Why you should care
It’s part of the lexicon of popular culture, the name itself slang for strange or unexpected events. Cross over into three episodes that take you into the perplexing heart of … The Twilight Zone.
Although television was still in its infancy, by 1959 Rod Serling was already a veteran. He had three Emmys on his mantle, each for groundbreaking writing on anthology shows: Patterns was a scathing indictment of corporate culture, while Requiem for a Heavyweight was an unsparingly brutal look at the end of a boxer’s career, and The Comedian featured a stellar Mickey Rooney as a TV star who is anything but funny once the cameras stop rolling.
But despite his elevated prestige and accolades, Serling still had to contend with meddling corporate sponsors who frowned upon any subject matter that might discourage sales. So the “angry young man of Hollywood” created his own show, The Twilight Zone.
When you’re in the mood for a ‘Zone’ or two, do yourself a favor and dig a little deeper than the fan favorites.
It’s been 55 years since The Twilight Zone first aired, and it can be easy to look back and see it as tame, naive, maybe even a bit corny — but only if you deny the show’s context. In the late 1950s, no television show dared air such thought-provoking material. Mostly free from the heavy-handed interference of sponsors, Serling was able to fully flesh out controversial subject matter, sometimes thinly couched in science fiction or fantasy, sometimes stark and obvious. Weighty topics such as race, poverty and war were broached alongside more personal topics; loss of innocence, mental illness, alienation and myriad fears.
Serling’s own experiences in World War II made their way onto the show, as did his disillusionment with the Hollywood system. He enlisted other writers, dipping into a pool of Los Angeles’ talented sci-fi scribes, but he did most of the heavy lifting himself, penning 92 of the show’s 156 episodes over five seasons. And it didn’t take long for the show’s trademark twist ending to become his signature.
Because of its structure as an anthology show, each week took viewers to completely different eras, locales and scenarios. And with no set cast, The Twilight Zone quickly became a showcase for actors, both green and seasoned. We instantly remember classic episodes, and for good reasons — but there are so many others that deliver poignant insights into the human condition, that are beautifully written, shot and acted. To celebrate this venerable program’s 55th anniversary, here are three episodes that are under the radar, all written by Mr. Serling himself.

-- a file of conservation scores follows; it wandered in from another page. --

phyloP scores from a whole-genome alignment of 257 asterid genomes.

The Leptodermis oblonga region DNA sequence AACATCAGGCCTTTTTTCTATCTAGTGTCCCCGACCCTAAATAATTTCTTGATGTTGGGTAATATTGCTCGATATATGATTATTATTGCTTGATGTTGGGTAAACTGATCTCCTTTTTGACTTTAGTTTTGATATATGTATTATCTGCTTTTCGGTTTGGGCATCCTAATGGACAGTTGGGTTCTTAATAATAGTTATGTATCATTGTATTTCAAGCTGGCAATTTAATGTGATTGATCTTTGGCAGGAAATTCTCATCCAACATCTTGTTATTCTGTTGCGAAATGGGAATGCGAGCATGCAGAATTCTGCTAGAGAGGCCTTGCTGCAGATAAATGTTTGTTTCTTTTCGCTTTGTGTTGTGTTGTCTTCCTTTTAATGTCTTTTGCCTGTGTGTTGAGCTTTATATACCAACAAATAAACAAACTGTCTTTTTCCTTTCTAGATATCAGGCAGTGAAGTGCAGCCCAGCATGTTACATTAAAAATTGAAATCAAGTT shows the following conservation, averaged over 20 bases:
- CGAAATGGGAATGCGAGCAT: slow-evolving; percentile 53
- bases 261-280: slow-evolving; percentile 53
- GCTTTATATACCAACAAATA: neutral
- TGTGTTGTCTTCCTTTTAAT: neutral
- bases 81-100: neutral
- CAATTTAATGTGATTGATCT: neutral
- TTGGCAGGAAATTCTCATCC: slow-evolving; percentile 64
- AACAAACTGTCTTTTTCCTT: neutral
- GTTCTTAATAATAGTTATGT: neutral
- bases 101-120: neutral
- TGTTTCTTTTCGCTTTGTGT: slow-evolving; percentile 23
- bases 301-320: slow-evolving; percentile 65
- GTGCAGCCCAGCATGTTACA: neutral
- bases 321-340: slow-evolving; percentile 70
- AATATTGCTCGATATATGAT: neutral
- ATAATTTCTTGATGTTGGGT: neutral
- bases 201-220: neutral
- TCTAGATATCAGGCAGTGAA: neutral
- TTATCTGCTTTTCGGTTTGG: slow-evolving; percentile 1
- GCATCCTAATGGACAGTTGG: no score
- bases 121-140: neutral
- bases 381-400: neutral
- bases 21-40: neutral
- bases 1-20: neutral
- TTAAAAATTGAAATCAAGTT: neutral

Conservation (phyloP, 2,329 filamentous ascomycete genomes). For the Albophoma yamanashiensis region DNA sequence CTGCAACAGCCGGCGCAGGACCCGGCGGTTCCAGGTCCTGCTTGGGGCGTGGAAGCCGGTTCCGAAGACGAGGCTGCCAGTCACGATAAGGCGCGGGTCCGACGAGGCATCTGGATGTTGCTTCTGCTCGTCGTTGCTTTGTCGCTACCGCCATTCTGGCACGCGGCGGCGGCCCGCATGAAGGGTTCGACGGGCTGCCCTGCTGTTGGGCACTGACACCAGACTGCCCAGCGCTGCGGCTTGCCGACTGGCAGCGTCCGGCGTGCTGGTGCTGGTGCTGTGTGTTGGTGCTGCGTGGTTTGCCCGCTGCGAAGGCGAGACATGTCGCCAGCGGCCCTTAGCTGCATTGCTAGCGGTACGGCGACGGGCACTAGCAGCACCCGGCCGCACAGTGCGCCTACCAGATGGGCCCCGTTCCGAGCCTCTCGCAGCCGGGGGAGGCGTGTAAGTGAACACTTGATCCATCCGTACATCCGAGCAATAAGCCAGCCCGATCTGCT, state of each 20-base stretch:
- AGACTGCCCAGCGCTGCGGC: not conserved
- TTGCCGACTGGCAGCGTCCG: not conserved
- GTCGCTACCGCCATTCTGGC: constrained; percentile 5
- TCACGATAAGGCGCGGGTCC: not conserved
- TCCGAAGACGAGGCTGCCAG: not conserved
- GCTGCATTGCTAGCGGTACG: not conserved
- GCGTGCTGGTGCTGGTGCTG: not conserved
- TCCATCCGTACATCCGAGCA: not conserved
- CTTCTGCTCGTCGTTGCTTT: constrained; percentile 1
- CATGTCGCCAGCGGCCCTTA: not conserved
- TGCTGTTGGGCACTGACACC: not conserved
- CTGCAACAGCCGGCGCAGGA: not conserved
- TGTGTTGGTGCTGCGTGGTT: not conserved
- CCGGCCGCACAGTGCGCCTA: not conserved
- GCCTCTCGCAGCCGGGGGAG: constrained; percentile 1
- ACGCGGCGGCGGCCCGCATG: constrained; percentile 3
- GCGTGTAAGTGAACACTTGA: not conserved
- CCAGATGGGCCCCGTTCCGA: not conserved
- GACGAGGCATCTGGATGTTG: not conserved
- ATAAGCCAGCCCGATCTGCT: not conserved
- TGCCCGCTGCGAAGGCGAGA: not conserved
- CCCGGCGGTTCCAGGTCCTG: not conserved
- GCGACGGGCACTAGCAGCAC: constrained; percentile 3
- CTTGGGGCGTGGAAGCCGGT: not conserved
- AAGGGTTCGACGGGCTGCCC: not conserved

“The Obsolete Man”
This season two episode brings back Burgess Meredith in a fine performance as yet another beleaguered underdog, this time in the form of a librarian in a library-less world. Fritz Weaver, in his second series appearance, personifies the totalitarian state, a state that has moved past its vanquished enemies and on to its citizens. Both men perfectly capture the essence of their respective roles: an intellectual finally able to speak his mind, if only because he has nothing to lose, and a state official, forced to endure the punishment he so offhandedly doled out. A surreal ending only adds to the terrifying nature of this future government, and Serling’s end narration, as always, drives the point home.
“Cavender Is Coming”
On occasion, Serling liked to show the lighter side of the fifth dimension. In this season three showcase episode, written especially for budding comedy star Carol Burnett, the playful theme of having a guardian angel is turned on its head. Cavender thinks he’s improving his charge’s life by showering her with riches, and it takes him most of the episode to realize what she’s known all along. Agnes Grep doesn’t need a mansion or money to be happy. It’s her friends, neighbors and own eccentric self that truly fulfill her life. In an age of fierce conformity, Serling makes the case for individuality, warts and all. Punctuated by bass drum pratfalls and slide whistle gags, “Cavender Is Coming” is definitely on the whimsical side of The Zone, but Burnett plays Agnes with a quiet grace seldom seen in female comedic roles.
Although not a generally popular episode, “Walking Distance” is championed by Twilight Zone scholars as one of the show’s best. It’s an almost direct parallel to Serling’s state of mind at the time: weary, frustrated and yearning to go home, in every sense of the word. In the episode, a New York ad executive finds that he’s traveled back to his favorite boyhood summer, and wants nothing more than to stay put. Impeccably shot and thoughtfully acted, “Walking Distance” demonstrates that not everything in the Twilight Zone need be frightening or ironic. And the subtle beauty of Serling’s narration is among his finest work.
Next time you’re in the mood for a Zone or two, do yourself a favor and dig a little deeper than the fan favorites. Some incredible stories and performances await the adventurous viewer, to be sure. As Serling said, “Obscure metaphysical explanation to cover a phenomenon, reasons dredged out of the shadows to explain away that which cannot be explained. Call it parallel planes or just insanity. Whatever it is, you find it in the Twilight Zone.”